Mary R. Prescott Mary R. Prescott Born: October 12, 1871 in New Bedford, Massachusetts

Died: January 7, 1961 in New Bedford, Massachusetts

Mary R. Prescott was a young heiress from New Bedford, Massachusetts, who came to Saranac Lake to cure in 1895. At Dr. Edward L. Trudeau's urging, she made it her mission to help patients too poor to afford a cure cottage. In 1901, Prescott rented a cottage at 12 Shepard Avenue, where, along with a tent pitched in the yard, she housed four patients, a nurse and two maids. In 1905, she opened the twenty-bed Reception Hospital at the end of nearby Franklin Avenue; in 1925, it handled nearly a hundred patients, with Mary Prescott covering the annual deficit.

A brick at the Saranac Laboratory has been dedicated in the name of Mary Prescott by Dot Fobare.

In 1925, she gave the property on Lake Flower for a public park and beach that became Prescott Park.

She lived at 38 Shepard Avenue.


  • Caldwell, Mark, Saranac Lake: Pioneer Health Resort, p. 21, Saranac Lake, NY : Historic Saranac Lake, 1993.

  • Cole, Elizabeth, Fifty Years at Trudeau Sanatorium, p. 42, Saranac Lake, New York: The Currier Press, 1935.

From the Adirondack Daily Enterprise, January 7, 1961 Mary R. Prescott Devoted Life to Helping Others

Dies at 89 In New Bedford

As reported briefly in a last minute bulletin yesterday, Miss Mary R. Prescott, 89, one of Saranac Lake's greatest benefactors, died in her home at 401 County St. in New Bedford, Massachusetts, yesterday morning about 9 o'clock.

Her nephew, Bryant Prescott, had been with her only a few minutes before her death. They had been quietly discussing family affairs and Miss Prescott had talked about having luncheon with some of her family.

Then, within the next few minutes, she died quietly and peacefully.

Last February Miss Prescott had an attack of pneumonia and was considerably enfeebled after her recovery. A Saranac Lake friend heard recently from her nurse that she had been growing weaker. But she enjoyed a family Christmas dinner with her nephews and nieces and their children at the home of Oliver Prescott, Jr., her nephew in South Dartmouth, Mass.

Funeral services will be held at her home next Monday, January 9 at 12 noon. The family requests that flowers be omitted.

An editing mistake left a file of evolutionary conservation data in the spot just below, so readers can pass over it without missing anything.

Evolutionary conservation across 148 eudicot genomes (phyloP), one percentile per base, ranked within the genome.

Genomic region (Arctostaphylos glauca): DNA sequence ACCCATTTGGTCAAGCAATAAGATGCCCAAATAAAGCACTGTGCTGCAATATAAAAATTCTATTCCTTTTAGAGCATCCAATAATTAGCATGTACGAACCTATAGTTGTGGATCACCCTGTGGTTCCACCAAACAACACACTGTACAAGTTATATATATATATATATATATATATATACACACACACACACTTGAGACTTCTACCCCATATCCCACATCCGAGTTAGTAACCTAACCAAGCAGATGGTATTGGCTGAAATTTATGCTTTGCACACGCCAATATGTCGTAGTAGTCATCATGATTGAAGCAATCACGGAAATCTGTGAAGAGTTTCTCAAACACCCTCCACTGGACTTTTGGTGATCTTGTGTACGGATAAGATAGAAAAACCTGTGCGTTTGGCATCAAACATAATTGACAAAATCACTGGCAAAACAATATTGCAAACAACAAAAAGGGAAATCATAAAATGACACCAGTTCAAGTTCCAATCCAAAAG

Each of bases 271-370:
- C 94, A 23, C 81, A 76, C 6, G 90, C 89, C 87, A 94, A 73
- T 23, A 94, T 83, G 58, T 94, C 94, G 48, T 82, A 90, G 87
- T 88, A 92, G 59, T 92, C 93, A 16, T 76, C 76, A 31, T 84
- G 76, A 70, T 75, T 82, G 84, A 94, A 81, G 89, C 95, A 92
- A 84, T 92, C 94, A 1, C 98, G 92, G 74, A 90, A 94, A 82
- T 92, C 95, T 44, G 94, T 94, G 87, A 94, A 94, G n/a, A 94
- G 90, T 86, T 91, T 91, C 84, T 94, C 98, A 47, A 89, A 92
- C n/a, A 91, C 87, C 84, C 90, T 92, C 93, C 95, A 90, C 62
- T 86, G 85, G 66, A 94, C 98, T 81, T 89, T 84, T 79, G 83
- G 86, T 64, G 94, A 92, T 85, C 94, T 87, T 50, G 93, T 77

Mary R. Prescott was born on October 12, 1871 in the New Bedford, Massachusetts home where she lived all her life, except when she was in Saranac Lake and where she died yesterday.

Her father was Oliver Prescott who was a judge of the old Police Court in New Bedford and of the Probate Court of Bristol County, Mass. Her mother was Helen Howland.

Miss Prescott had one brother, Oliver, who died in 1938 and one sister, Helen T. Stetson, who died several years ago.

Her closest relatives were her nephews and nieces: Oliver Prescott, Jr. of South Dartmouth, Mass., Bryant Prescott of New Bedford, William C. Prescott of North Dartmouth, Mass., Mrs. Helen Dutton of Newton, Mass, and Mrs. Lydia P. Thayer of Cambridge, Mass.

She was last in Saranac Lake several years ago, staying at the Santanoni, but she became too frail to make the trip subsequently. Since her recovery from tuberculosis at the turn of the century, she lived in a house at 38 Shepard Avenue, which she sold several years ago to Andrew McGarraghy. It was her custom to spend most of the winters here, and then return for the summer to New Bedford. More precisely, she would spend about six weeks here in the Fall, then about the first of the year come back for about six months.

Perhaps the best sources on the early years of Miss Prescott in Saranac Lake are herself and her physician Dr. Edward L. Trudeau.

On November 1, 1949, when the Reception Hospital was closed, Miss Prescott wrote an article for the Enterprise. Following are excerpts from that article:

"Last spring, I was asked for a history of Prescott House and as the time has come for closing its doors, this may be a good occasion to write one.

"I am glad to do so because my mission has been to those suffering from tuberculosis, and I welcome the opportunity, to tell them how one patient was cured.

"In 1901 I had been ill six years. I was sick of tuberculosis and sick of life. I had $1,000 in the bank. Dr. Edward L. Trudeau had said that Saranac Lake's next need was for a place for the very ill. I thought that with his help I might hire a little house for the summer and install a nurse to care for three or four patients.